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Tuesday, July 29, 2014
- A group of Tabu fighters with mud-splattered trucks rest on the outskirts of Zweila, a small historic slave-trade stop in Libya’s southwest Sahara.
Far from their home base of Kufra, hundreds of miles to the east, these men belong to a desert border patrol loyal to charismatic Tabu commander Issa Abdel Majid Mansour.
They police the country’s vast and seemingly impenetrable southern frontier with Sudan, Chad and Niger – an arduous off-road trek over towering sand dunes, volcanic rock and scattered minefields – using smugglers’ markers and the stars as a guide.
The indigenous, semi-nomadic Tabu, marginalised by Muammar Gaddafi under his ‘Arabisation’ campaign, staked out a leading role during the 2011 revolution with a goal to secure their civil rights.
Combining their intimate knowledge of the Sahara with a tribal network spanning both sides of the borders, they forged a successful blockade against pro-regime reinforcements.
When the revolution was won, a grateful transitional government controversially awarded Mansour oversight over vital desert crossings to the detriment of Kufra’s majority Arab Zwai tribe.
The Zwai, whose ties stretch over oil-rich territory to Ajdabiya, 150km south of Benghazi, previously benefited from Gaddafi’s divide-and-rule tactics.
Besides securing national oilfields, Mansour says their priority is to prevent extremist militias, including Al Qaeda, from the lucrative business of smuggling subsidised fuel and food out of Libya, and ferrying weapons and drugs in.
“I worry about terrorists,” he says intently. “They are dangerous – we need to stop them getting more power in the desert.”
Security is a critical concern for the Libyan government, especially in the aftermath of the deadly attack on the U.S. consulate in Benghazi by a suspected Islamist militia last month.
Jolted into action by a subsequent outpouring of public outrage, the government now faces an uphill battle to integrate or disarm poorly trained armed groups loosely affiliated with the state security apparatus along Libya’s coastal belt.
But often overlooked is the volatile, less populous south, home to significant oil reserves, rare minerals, Gaddafi’s man-made river project which feeds water to the north, and the profitable cross-border smuggling of illicit goods.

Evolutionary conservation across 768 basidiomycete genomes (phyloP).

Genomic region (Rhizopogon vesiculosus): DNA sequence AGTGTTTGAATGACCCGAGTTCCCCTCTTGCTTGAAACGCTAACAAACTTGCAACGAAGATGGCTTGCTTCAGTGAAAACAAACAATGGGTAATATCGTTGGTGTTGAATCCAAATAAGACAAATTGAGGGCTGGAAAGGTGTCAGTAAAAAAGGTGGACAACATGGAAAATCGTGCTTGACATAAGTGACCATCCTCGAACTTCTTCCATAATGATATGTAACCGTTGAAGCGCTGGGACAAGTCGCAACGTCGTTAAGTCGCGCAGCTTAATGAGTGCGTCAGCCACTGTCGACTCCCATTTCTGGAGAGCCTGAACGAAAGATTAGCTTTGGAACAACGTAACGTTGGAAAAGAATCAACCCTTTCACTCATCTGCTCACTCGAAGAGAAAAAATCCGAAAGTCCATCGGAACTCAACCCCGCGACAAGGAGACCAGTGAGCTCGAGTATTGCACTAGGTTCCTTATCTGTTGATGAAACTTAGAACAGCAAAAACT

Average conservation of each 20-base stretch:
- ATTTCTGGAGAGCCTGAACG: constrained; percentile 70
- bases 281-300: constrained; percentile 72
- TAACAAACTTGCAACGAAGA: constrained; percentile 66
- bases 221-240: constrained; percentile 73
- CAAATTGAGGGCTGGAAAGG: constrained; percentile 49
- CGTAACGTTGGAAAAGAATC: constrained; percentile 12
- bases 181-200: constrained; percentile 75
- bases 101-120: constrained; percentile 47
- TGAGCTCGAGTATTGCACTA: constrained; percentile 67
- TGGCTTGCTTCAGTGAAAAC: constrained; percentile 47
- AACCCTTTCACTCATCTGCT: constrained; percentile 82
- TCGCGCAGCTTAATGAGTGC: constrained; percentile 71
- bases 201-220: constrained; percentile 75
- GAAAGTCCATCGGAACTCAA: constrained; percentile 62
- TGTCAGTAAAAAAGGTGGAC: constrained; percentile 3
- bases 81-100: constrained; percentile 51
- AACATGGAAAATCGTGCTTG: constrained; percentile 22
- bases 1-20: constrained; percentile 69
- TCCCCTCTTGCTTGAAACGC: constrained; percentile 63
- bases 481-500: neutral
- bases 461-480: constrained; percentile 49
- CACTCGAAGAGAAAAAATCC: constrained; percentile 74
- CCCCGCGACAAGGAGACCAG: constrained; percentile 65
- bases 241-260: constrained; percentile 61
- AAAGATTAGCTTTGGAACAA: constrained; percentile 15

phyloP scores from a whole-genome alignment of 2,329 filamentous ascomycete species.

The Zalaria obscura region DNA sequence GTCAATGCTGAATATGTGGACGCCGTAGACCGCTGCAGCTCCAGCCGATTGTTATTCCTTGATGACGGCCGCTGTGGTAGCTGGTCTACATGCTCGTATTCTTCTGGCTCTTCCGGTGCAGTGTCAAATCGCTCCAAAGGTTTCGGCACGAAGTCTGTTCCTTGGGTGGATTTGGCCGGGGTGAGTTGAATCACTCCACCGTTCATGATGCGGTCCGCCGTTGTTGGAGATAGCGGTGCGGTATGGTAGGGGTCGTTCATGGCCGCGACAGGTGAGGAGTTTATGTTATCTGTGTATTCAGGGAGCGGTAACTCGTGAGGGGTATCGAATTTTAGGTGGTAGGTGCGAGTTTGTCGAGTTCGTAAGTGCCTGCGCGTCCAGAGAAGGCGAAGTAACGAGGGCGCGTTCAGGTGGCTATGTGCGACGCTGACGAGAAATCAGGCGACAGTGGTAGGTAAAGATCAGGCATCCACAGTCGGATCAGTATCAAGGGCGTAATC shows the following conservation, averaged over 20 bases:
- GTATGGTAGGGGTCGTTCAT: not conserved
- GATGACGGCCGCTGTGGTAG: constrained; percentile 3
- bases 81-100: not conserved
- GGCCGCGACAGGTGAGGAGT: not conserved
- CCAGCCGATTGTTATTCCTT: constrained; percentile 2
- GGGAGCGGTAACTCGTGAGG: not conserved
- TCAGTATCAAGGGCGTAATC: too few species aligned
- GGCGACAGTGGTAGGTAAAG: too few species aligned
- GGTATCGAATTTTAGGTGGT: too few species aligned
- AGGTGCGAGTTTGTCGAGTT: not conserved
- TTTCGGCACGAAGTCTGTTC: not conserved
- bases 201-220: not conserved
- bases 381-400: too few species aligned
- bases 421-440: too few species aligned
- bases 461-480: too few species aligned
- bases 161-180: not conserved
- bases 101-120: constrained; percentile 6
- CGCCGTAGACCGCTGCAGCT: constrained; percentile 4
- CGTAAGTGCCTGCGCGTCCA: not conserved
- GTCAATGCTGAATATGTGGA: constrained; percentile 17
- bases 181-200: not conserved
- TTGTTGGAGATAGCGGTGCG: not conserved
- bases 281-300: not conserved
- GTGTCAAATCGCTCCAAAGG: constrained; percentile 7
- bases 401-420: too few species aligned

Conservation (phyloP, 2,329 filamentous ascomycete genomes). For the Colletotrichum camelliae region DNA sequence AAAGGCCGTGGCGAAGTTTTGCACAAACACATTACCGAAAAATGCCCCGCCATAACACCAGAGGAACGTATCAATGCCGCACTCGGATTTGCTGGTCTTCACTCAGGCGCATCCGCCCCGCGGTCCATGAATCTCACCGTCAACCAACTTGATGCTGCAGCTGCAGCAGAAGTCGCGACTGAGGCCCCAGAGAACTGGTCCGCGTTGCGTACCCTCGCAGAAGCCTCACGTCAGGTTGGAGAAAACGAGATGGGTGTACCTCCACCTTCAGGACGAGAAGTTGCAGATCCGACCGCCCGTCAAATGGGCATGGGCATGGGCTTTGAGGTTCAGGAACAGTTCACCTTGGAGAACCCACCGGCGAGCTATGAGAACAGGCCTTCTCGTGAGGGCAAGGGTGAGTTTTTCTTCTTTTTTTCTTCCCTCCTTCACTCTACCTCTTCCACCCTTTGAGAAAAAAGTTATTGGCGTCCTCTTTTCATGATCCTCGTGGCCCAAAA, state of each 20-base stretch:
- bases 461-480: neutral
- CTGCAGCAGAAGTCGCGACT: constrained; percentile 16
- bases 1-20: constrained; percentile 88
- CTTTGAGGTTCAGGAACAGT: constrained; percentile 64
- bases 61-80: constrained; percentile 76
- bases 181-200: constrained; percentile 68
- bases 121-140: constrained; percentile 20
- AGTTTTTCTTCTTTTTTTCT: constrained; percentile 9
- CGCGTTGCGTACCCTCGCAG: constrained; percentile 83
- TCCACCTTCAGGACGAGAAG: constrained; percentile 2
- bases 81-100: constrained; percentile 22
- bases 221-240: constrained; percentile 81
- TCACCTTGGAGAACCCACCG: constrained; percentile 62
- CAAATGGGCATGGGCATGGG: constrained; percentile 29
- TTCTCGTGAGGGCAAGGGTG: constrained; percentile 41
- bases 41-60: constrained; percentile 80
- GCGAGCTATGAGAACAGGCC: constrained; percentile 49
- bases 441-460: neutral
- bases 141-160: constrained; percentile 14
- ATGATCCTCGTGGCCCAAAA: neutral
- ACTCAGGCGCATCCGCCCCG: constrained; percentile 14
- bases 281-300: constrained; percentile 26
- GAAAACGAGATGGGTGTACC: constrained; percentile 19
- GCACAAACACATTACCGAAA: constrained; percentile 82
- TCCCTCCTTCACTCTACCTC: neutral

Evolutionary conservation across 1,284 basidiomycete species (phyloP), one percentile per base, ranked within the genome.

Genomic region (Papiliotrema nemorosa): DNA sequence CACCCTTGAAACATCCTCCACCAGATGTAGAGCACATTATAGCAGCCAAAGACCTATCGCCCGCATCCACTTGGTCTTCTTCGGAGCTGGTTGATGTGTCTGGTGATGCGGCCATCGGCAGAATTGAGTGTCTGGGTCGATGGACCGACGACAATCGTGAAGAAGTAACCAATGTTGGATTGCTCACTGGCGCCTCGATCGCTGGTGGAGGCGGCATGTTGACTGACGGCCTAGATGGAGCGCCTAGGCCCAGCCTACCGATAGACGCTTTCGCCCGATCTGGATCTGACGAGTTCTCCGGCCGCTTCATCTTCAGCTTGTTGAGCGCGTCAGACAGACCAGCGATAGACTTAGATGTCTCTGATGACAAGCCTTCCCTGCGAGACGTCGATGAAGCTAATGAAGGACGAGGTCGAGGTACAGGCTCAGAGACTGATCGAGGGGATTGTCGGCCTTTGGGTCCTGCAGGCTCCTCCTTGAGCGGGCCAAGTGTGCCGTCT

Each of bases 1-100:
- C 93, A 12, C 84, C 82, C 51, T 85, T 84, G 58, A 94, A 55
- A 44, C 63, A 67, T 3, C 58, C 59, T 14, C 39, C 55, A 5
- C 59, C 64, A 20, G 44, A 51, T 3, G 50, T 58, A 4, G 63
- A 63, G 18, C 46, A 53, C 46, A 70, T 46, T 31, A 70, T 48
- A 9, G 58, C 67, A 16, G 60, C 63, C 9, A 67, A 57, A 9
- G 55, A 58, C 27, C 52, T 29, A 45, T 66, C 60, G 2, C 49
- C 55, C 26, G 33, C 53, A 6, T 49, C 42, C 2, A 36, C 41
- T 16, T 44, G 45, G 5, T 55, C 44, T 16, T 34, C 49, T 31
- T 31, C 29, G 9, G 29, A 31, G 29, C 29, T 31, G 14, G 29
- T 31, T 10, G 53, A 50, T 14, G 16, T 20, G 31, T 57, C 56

The Tripoli-based government has failed to address tribal and economic grievances at the heart of this year’s deadly clashes between Tabu and Arab tribes in the southern trade hubs of Kufra and Sebha, now governed by fragile ceasefires.
On an international level, competing regional interests have reduced information-sharing between foreign embassies and a cohesive approach to government ministries.
The U.S. believes Islamic extremist groups, including Al Qaeda, are trying to forge supply lines through southern Libya to its neighbours. It appears poised to introduce a more robust role for the U.S. Africa military command, AFRICOM, in its expanding ‘war on terror’.
Meanwhile, the French strive to retain a monopoly on the mineral-rich region, which they traditionally regard as their post-colonial backyard.
Navigating east across the steep, Saharan sand dunes, a surreal concrete enclave looms in the distance. This is the remote Kufra oasis, once a welcome sight for tired desert travelers.
When Kufra’s violence ended in an uneasy ceasefire last June, the Zwai erected the barrier, encircling the bitterly divided town and its population of 44,000.
The Zwai are convinced that the town’s Tabu community is mostly foreign, and is seeking to carve out an autonomous homeland. Their other concern is control over the south’s most profitable livelihood, smuggling.
Victors in the revolution, Tabu smugglers seek out a subsistence living quite freely, crisscrossing the borders in small Toyota pickup trucks loaded with cheap fuel and migrants.
But the large commercial trucks owned by Zwai businessmen – who until recently made small fortunes from illicit border trade – currently stand idle.
After hundreds were killed and the Tripoli government was sufficiently embarrassed by the role of their appointed ‘peacekeepers’, a ceasefire was brokered between the Shield and Tabu in June.
Fawzia Idris, an outgoing 37-year-old Tabu nurse in Kufra’s Shura district, is part of a volunteer effort to plant one-foot-tall saplings amongst the piles of rubbish. “To make the neighbourhood beautiful,” she explains.
“Racism and control of the border are the big things,” Idris says. “We are Muslim, but maybe because we are black and not white they think we are not Libyan. The same people who are working with Gaddafi are still in charge. There is no change.”
The Tabu maintain close familial ties in Chad, Niger and Sudan. Although many don’t own Libyan citizenship papers, first issued under King Idriss in 1954, they can trace family ancestors back to the same Libyan tracts of land.
The Tabu bore the brunt of Gaddafi’s rage over the defeat of Libya’s war with Chad over the mineral-rich Ouzou Strip in 1996. Many were stripped of citizenship, deprived of education, health and work, and had their homes demolished.
An estimated 4,000 of Kufra’s Tabu residents are now hemmed into the impoverished ghettos of Gadarfa and Shura. Rotting piles of garbage surround shacks built with sticks, cardboard and jagged pieces of corrugated iron. Homes, schools and the makeshift clinics are pockmarked or blackened by mortar rounds from the recent fighting.
The Tabu talk with deep bitterness about what they see is the transitional government’s betrayal of promises to grant them equal rights after their revolutionary role, and the prognosis for a Libyan constitution inclusive of minority rights appears dim.
Hassan Mousa, a Tabu military spokesman from Kufra, is direct. “The stability of the south depends on Tabu rights. And Libya’s stability depends on the south’s stability,” he warns.